Although the torch in Beijing will be passed on to London for the 2012 games at Sunday's closing ceremony, the spirit of Olympic competition will not be over. The 2008 Paralympic Games begin Sept. 6 at the same facility, and a local Wabash Valley resident will be there.
It's a busy time for Jason Irving, 34, Clinton.
Yesterday was his son Kristian's seventh birthday, today is he and his wife Judy's 11th wedding anniversary and he's leaving for England where he will ultimately represent his country in the power lifting events at the games.
"At least I get to spend time with them before I leave," CARS Program Assistant Irving told The Brazil Times during a break in "Olympic Day" and luncheon in his honor at the Clay Center Learning Center Friday afternoon. "I'm spending Sunday with my parents in Manchester, London, and then I'm leaving for training camp in Macau on Monday."
Ranked fourth in Great Britain, Irving is competing in the 123-pound weight division of the power lifting events.
During his 16-year career of weight lifting, Irving has missed only four competitions and attempted to be placed on two previous paralympic teams.
Irving was diagnosed with pseudo-achondroplastic dwarfism at age five, which limited his participation in sports activities while "growing up in a tall world." At 4-foot-9-inches tall, he can bench press more than three times his body weight.
"Doctors said I would be in a wheelchair by the time I was 14, but I refused to sit down," he said. "I never got to compete in school sports because I was never selected. School officials were worried I would get hurt. But I was ambitious, and I wanted to get to the paralympics. I wanted to be good enough to compete against the best at something."
While trying out a couple of different sports to find his niche, Irving discovered power lifting.
"I didn't have the aptitude for the others, but I could do the bench press," he said.
After a year of training, at age 19, Irving participated in his first international weight lifting competition and continued to compete in various sporting events around the world for dwarfs. At a dwarf sporting competition in America in 1995, Irving's roommate introduced him to his wife, who was competing in the swimming events.
He excelled and ranked high enough to qualify for Great Britain's paralympic team.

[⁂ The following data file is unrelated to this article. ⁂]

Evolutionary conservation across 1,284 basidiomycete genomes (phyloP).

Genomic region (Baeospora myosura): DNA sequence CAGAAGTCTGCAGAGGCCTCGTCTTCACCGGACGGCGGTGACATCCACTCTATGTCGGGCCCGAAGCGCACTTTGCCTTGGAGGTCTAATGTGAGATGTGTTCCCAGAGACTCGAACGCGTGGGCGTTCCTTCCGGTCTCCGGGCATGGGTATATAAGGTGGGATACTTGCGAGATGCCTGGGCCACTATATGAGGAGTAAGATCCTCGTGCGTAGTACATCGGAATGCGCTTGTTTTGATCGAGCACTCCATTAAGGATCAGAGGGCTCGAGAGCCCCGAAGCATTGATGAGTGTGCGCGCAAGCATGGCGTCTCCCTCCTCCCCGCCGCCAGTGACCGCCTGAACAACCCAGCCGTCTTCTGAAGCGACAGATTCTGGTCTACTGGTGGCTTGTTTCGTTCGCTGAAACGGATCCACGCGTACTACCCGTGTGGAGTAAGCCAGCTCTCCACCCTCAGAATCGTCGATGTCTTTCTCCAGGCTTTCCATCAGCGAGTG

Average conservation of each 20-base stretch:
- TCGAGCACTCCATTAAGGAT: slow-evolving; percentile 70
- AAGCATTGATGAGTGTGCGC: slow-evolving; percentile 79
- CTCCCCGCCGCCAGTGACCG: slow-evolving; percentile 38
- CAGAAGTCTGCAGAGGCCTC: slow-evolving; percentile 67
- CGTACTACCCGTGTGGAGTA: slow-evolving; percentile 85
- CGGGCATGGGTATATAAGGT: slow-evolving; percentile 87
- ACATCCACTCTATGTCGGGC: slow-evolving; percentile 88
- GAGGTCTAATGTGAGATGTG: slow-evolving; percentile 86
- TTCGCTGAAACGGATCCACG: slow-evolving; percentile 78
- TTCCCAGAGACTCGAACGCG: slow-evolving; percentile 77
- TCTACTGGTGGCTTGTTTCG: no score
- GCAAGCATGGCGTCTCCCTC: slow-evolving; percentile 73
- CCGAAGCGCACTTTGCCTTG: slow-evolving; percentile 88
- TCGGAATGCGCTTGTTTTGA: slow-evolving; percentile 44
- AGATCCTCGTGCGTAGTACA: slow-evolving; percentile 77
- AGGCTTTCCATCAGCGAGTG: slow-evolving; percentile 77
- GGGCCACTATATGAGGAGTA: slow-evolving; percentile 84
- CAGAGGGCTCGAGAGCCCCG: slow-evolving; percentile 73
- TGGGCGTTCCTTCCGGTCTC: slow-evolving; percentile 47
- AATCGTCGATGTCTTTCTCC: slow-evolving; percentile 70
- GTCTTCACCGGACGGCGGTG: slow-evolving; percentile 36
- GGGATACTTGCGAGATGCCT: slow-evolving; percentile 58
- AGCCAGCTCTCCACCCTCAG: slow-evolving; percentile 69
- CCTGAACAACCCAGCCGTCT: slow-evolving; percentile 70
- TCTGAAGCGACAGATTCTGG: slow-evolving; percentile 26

However, paralympic team managers felt he was too young for the 1996 Atlanta team and sent a senior weight lifter in his place.
"It's understandable. You're at the Olympics and you can reach out and touch your heroes," Irving said, explaining that the paralympic games are just as impressive as the Olympics. "A young competitor can get lost in all the excitement of the games and lose focus. That is where a senior competitor comes in handy. There is a fine line between confidence and arrogance. They can help calm the young lads and girls so they can do the best they can."
Irving missed making the 2000 Sydney paralympic team because of weight limitations in the 132-pound weight division.
"I missed it by a few pounds. That was a watershed moment for me," he said. "Now I make it a point to know everything I'm supposed to before the competition. My coach keeps me on track now, if I'm not she gives me a good whack."
But Irving made it to the paralympic games in Athens in 2004.
"When you walk into the stadium during the opening ceremonies and there are a 100,000 people cheering and cameras flashing, and it's all for you and your team, the exhilaration that you feel is awesome. If someone could bottle that and sell it, they would be rich. I just can't describe in words what that moment is like."
Training at the Seventh Street Gym in Clinton with expectations of winning a gold medal, Irving will be attempting to bench press at least 400 pounds on Sept. 11.
Mike Whiteman and Rick Mosley have been training with me for the past year," he said. "They have been such a great help, and all for an outsider who has only lived here since 2006."
With his heaviest lift in competition being 396 pounds and he's currently lifting 405 pounds during training, Irving believes he can capture the silver medal with a solid 400-pound lift in the second round. Afterwards, that is when Irving believes strategy will play a major role in taking on his biggest competitor for the gold.
"A Chinese man is consistently lifting 415. If I've sealed the silver by the second lift, then I'm going for the gold on the third," Irving said. "I'm going to be focused. Can I be good enough to win gold? I'll find out then. If I'm not, then I know that I have left no stone unturned in my pursuit."
Although the Paralympics receive media attention throughout the world, coverage in the United States is limited. Irving believes it is a shame that more Americans are not interested in sports at the international or paralympic level.
"These athletes are doing fantastic and incredible things at sporting events," Irving said. There will be 17 days of incredible sporting events during these games and it is a shame that more people in America will not see that."